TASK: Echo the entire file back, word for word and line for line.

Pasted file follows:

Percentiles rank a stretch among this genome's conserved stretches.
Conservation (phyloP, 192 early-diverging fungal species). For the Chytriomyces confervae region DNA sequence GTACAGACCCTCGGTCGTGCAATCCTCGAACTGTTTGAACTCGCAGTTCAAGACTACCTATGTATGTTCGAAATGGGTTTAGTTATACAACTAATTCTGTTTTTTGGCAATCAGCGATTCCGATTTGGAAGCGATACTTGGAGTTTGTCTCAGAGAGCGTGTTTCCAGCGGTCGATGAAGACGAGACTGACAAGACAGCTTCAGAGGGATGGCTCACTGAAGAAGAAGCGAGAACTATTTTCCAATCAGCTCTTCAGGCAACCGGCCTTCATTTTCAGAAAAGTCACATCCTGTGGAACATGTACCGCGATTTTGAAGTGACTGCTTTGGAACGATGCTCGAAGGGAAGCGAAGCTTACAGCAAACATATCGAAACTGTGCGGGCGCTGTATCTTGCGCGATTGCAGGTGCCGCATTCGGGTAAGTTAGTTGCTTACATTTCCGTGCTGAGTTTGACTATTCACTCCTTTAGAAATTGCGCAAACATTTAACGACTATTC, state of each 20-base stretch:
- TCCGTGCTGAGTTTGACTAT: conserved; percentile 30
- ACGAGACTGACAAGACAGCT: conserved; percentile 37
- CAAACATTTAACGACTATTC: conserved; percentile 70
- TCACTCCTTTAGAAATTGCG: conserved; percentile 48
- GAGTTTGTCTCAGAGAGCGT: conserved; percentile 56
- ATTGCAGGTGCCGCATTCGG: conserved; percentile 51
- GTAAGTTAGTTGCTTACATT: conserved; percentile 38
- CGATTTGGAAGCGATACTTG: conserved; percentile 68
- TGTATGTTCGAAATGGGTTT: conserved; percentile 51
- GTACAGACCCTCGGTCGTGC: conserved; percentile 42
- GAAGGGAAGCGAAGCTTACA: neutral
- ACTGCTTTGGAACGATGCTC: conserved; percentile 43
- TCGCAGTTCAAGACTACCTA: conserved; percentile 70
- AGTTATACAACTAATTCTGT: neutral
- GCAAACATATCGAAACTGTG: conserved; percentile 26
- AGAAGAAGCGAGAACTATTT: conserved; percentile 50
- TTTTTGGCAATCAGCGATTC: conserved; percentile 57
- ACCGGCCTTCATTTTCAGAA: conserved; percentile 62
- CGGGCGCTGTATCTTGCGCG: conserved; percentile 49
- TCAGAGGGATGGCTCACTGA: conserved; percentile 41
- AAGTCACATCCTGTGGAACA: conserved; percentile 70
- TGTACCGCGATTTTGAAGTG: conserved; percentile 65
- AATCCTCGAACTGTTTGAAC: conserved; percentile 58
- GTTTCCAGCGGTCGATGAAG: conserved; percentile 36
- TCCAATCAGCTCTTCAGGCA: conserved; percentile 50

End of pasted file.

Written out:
Percentiles rank a stretch among this genome's conserved stretches.
Conservation (phyloP, 192 early-diverging fungal species). For the Chytriomyces confervae region DNA sequence GTACAGACCCTCGGTCGTGCAATCCTCGAACTGTTTGAACTCGCAGTTCAAGACTACCTATGTATGTTCGAAATGGGTTTAGTTATACAACTAATTCTGTTTTTTGGCAATCAGCGATTCCGATTTGGAAGCGATACTTGGAGTTTGTCTCAGAGAGCGTGTTTCCAGCGGTCGATGAAGACGAGACTGACAAGACAGCTTCAGAGGGATGGCTCACTGAAGAAGAAGCGAGAACTATTTTCCAATCAGCTCTTCAGGCAACCGGCCTTCATTTTCAGAAAAGTCACATCCTGTGGAACATGTACCGCGATTTTGAAGTGACTGCTTTGGAACGATGCTCGAAGGGAAGCGAAGCTTACAGCAAACATATCGAAACTGTGCGGGCGCTGTATCTTGCGCGATTGCAGGTGCCGCATTCGGGTAAGTTAGTTGCTTACATTTCCGTGCTGAGTTTGACTATTCACTCCTTTAGAAATTGCGCAAACATTTAACGACTATTC, state of each 20-base stretch:
- TCCGTGCTGAGTTTGACTAT: conserved; percentile 30
- ACGAGACTGACAAGACAGCT: conserved; percentile 37
- CAAACATTTAACGACTATTC: conserved; percentile 70
- TCACTCCTTTAGAAATTGCG: conserved; percentile 48
- GAGTTTGTCTCAGAGAGCGT: conserved; percentile 56
- ATTGCAGGTGCCGCATTCGG: conserved; percentile 51
- GTAAGTTAGTTGCTTACATT: conserved; percentile 38
- CGATTTGGAAGCGATACTTG: conserved; percentile 68
- TGTATGTTCGAAATGGGTTT: conserved; percentile 51
- GTACAGACCCTCGGTCGTGC: conserved; percentile 42
- GAAGGGAAGCGAAGCTTACA: neutral
- ACTGCTTTGGAACGATGCTC: conserved; percentile 43
- TCGCAGTTCAAGACTACCTA: conserved; percentile 70
- AGTTATACAACTAATTCTGT: neutral
- GCAAACATATCGAAACTGTG: conserved; percentile 26
- AGAAGAAGCGAGAACTATTT: conserved; percentile 50
- TTTTTGGCAATCAGCGATTC: conserved; percentile 57
- ACCGGCCTTCATTTTCAGAA: conserved; percentile 62
- CGGGCGCTGTATCTTGCGCG: conserved; percentile 49
- TCAGAGGGATGGCTCACTGA: conserved; percentile 41
- AAGTCACATCCTGTGGAACA: conserved; percentile 70
- TGTACCGCGATTTTGAAGTG: conserved; percentile 65
- AATCCTCGAACTGTTTGAAC: conserved; percentile 58
- GTTTCCAGCGGTCGATGAAG: conserved; percentile 36
- TCCAATCAGCTCTTCAGGCA: conserved; percentile 50